History does not repeat itself…
A few months ago I would have agreed 100% with Jen’s controversial statement. But now, I can’t.
I agree that HTML and CSS are amazing standards, and completely support the ongoing standards movement (really love that ES7). These technologies represent years of experience, best practice, accessibility, and semantics of the web industry. With these truths in mind, for a long time I tried to develop my web pages as close to the intent of these specifications as possible.
What started to change my mind on this topic was not frustration (although that point was coming close), but the Shop Talk Show panel on “Inline Styles.” Specifically the fact that there was no strong voice negating inline styles. I thought that for sure I would leave the panel with my anti-inline styles opinion reinforced, but that just didn’t happen.
When’s the last time you wrote CSS? Actual real CSS. No Sass, no Less, just Cascading Style Sheets. For me that answer is never. CSS is not ideal, but that’s ok.
Have you ever taken a look around the Mozilla Developer Network’s documentation on the DOM API? In no universe is that the ideal way to create great web experiences. DOM nodes are not an array, an attribute map has it’s own class—overall it’s just way, way overcomplicated. If you tried to author a good web experience (dare I say silky smooth) with those APIs directly you would go crazy. But that’s ok, it’s even preferred.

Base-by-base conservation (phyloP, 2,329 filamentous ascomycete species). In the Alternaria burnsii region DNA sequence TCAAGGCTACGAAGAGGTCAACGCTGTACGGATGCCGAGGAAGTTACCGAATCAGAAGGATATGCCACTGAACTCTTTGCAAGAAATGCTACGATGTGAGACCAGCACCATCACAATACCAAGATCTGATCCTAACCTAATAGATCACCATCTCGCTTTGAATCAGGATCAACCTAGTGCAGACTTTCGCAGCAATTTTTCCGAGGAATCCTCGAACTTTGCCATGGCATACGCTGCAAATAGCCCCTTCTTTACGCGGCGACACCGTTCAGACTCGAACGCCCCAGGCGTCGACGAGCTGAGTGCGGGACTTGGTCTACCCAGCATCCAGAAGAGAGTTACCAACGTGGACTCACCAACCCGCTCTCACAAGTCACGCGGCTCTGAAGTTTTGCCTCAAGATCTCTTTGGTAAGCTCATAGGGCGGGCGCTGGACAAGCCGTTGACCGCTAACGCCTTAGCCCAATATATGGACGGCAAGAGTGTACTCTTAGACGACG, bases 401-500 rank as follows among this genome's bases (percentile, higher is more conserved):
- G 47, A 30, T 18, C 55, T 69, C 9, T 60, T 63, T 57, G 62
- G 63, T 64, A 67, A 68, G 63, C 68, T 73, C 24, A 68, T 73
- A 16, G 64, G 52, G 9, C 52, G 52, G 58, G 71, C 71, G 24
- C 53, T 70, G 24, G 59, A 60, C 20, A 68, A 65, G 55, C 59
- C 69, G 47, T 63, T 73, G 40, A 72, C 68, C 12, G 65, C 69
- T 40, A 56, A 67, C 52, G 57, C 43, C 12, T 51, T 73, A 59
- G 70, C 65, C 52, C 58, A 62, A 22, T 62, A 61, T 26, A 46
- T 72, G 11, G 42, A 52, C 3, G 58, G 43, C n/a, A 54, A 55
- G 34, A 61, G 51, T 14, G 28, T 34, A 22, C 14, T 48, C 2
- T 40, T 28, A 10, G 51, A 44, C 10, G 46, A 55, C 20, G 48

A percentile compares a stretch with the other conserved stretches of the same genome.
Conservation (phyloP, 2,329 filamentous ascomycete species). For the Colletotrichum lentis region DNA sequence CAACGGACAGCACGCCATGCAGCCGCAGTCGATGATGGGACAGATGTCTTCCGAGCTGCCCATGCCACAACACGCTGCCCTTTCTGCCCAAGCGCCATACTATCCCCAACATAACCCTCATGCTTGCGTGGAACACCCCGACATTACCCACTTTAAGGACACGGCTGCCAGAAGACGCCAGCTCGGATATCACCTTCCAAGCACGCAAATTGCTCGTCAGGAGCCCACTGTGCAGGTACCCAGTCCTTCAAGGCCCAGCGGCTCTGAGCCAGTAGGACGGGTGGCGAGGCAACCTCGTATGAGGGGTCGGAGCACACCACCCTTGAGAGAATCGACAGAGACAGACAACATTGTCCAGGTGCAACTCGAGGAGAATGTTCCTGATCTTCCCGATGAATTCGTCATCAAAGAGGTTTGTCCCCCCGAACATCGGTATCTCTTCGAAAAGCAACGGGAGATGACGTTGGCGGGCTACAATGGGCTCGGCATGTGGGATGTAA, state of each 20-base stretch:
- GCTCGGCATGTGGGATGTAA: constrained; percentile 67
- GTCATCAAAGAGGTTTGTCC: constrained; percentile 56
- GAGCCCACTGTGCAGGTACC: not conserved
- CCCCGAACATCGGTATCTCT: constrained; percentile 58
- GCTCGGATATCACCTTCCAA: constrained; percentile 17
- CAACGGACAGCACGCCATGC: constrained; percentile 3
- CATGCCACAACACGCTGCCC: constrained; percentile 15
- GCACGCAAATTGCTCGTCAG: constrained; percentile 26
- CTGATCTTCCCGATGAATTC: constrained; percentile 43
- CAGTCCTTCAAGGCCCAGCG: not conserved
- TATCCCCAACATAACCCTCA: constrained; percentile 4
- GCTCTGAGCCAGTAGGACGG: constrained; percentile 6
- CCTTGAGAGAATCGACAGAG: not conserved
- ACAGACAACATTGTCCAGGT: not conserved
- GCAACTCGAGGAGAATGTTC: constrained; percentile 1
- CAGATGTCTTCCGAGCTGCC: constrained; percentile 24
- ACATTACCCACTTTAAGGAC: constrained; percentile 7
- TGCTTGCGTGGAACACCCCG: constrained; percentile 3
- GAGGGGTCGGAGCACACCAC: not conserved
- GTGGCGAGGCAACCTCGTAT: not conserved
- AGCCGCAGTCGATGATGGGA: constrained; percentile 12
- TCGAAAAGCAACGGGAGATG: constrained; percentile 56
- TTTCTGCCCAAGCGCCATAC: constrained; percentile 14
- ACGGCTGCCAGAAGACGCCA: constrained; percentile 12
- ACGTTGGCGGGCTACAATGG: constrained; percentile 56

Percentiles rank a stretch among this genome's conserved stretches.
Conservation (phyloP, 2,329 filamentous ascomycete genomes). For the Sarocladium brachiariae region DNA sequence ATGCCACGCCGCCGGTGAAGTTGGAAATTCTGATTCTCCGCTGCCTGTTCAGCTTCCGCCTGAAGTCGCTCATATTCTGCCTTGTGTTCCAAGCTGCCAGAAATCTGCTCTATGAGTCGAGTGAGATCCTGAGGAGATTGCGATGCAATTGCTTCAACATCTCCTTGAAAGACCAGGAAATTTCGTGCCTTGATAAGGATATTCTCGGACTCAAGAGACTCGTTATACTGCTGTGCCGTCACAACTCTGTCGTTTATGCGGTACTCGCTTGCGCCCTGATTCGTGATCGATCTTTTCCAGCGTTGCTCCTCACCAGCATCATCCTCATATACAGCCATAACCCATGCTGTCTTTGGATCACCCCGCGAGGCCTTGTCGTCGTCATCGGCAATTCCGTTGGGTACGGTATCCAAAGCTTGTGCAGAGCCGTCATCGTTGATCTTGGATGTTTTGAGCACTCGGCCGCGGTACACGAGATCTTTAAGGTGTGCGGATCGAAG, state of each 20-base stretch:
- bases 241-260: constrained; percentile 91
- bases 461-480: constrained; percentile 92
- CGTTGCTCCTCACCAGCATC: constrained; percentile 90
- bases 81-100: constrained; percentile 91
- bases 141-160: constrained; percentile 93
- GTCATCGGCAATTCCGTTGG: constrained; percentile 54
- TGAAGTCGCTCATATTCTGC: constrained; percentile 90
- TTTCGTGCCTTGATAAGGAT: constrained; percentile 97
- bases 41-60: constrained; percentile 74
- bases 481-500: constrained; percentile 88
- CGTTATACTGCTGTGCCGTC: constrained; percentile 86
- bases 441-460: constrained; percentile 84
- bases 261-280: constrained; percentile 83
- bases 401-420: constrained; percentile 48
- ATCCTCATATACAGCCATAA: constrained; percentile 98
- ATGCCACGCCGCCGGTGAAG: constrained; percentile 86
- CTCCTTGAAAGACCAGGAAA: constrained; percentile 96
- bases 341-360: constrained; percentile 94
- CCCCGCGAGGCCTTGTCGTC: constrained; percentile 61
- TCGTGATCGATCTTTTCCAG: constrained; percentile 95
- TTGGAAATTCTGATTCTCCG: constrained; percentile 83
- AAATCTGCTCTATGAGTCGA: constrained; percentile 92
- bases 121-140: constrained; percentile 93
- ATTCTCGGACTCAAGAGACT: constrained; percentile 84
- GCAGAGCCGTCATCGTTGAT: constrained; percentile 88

I could keep going for a long time naming the ugly, messy things the W3 has specified, but I would be wasting my time as ranting about them does not change the fact that they work. The web should aim to be a platform, not a framework for development.
The web is not a stack and the web should not be a stack. Web specifications are not the house which our applications code simply furnishes, but rather the raw materials we use to build our applications from the ground up.
Let’s reframe the debate
Likewise I ask developers to have empathy for users. Just because a framework solves 80% of your problems, that does not make the other 20% irrelevant. Accessibility and Progressive Enhancement are critical. They are business issues but more importantly they are human issues.
Looking towards the future